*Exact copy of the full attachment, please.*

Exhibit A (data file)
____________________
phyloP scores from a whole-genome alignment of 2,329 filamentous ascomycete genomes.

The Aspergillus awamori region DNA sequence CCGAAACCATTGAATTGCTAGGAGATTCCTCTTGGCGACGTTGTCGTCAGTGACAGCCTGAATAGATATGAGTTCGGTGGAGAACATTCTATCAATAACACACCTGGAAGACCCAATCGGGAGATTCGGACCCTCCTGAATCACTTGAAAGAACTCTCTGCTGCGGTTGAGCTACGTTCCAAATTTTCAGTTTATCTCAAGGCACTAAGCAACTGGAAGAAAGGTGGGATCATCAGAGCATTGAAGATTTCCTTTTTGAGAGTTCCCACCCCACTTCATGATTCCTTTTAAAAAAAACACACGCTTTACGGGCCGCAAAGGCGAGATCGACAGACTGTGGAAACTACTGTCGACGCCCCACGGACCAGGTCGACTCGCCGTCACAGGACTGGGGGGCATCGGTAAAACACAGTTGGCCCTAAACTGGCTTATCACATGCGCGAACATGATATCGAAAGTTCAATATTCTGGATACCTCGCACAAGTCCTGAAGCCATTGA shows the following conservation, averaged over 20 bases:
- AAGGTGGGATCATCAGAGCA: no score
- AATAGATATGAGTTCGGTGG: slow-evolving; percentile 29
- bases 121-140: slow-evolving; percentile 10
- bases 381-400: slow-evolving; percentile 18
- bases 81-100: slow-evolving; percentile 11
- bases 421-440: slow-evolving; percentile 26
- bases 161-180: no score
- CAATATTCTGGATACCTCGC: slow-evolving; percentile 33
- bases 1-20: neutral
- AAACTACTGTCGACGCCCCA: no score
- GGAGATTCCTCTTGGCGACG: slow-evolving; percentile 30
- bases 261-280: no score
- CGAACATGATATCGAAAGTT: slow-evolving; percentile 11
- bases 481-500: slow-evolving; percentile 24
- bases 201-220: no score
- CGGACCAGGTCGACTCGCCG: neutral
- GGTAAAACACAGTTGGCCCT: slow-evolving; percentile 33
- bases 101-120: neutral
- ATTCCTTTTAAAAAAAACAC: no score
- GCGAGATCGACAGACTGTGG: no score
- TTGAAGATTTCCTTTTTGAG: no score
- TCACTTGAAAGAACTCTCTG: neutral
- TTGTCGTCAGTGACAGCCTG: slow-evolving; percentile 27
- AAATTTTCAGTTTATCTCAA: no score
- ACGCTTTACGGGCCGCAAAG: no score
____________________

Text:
phyloP scores from a whole-genome alignment of 2,329 filamentous ascomycete genomes.

The Aspergillus awamori region DNA sequence CCGAAACCATTGAATTGCTAGGAGATTCCTCTTGGCGACGTTGTCGTCAGTGACAGCCTGAATAGATATGAGTTCGGTGGAGAACATTCTATCAATAACACACCTGGAAGACCCAATCGGGAGATTCGGACCCTCCTGAATCACTTGAAAGAACTCTCTGCTGCGGTTGAGCTACGTTCCAAATTTTCAGTTTATCTCAAGGCACTAAGCAACTGGAAGAAAGGTGGGATCATCAGAGCATTGAAGATTTCCTTTTTGAGAGTTCCCACCCCACTTCATGATTCCTTTTAAAAAAAACACACGCTTTACGGGCCGCAAAGGCGAGATCGACAGACTGTGGAAACTACTGTCGACGCCCCACGGACCAGGTCGACTCGCCGTCACAGGACTGGGGGGCATCGGTAAAACACAGTTGGCCCTAAACTGGCTTATCACATGCGCGAACATGATATCGAAAGTTCAATATTCTGGATACCTCGCACAAGTCCTGAAGCCATTGA shows the following conservation, averaged over 20 bases:
- AAGGTGGGATCATCAGAGCA: no score
- AATAGATATGAGTTCGGTGG: slow-evolving; percentile 29
- bases 121-140: slow-evolving; percentile 10
- bases 381-400: slow-evolving; percentile 18
- bases 81-100: slow-evolving; percentile 11
- bases 421-440: slow-evolving; percentile 26
- bases 161-180: no score
- CAATATTCTGGATACCTCGC: slow-evolving; percentile 33
- bases 1-20: neutral
- AAACTACTGTCGACGCCCCA: no score
- GGAGATTCCTCTTGGCGACG: slow-evolving; percentile 30
- bases 261-280: no score
- CGAACATGATATCGAAAGTT: slow-evolving; percentile 11
- bases 481-500: slow-evolving; percentile 24
- bases 201-220: no score
- CGGACCAGGTCGACTCGCCG: neutral
- GGTAAAACACAGTTGGCCCT: slow-evolving; percentile 33
- bases 101-120: neutral
- ATTCCTTTTAAAAAAAACAC: no score
- GCGAGATCGACAGACTGTGG: no score
- TTGAAGATTTCCTTTTTGAG: no score
- TCACTTGAAAGAACTCTCTG: neutral
- TTGTCGTCAGTGACAGCCTG: slow-evolving; percentile 27
- AAATTTTCAGTTTATCTCAA: no score
- ACGCTTTACGGGCCGCAAAG: no score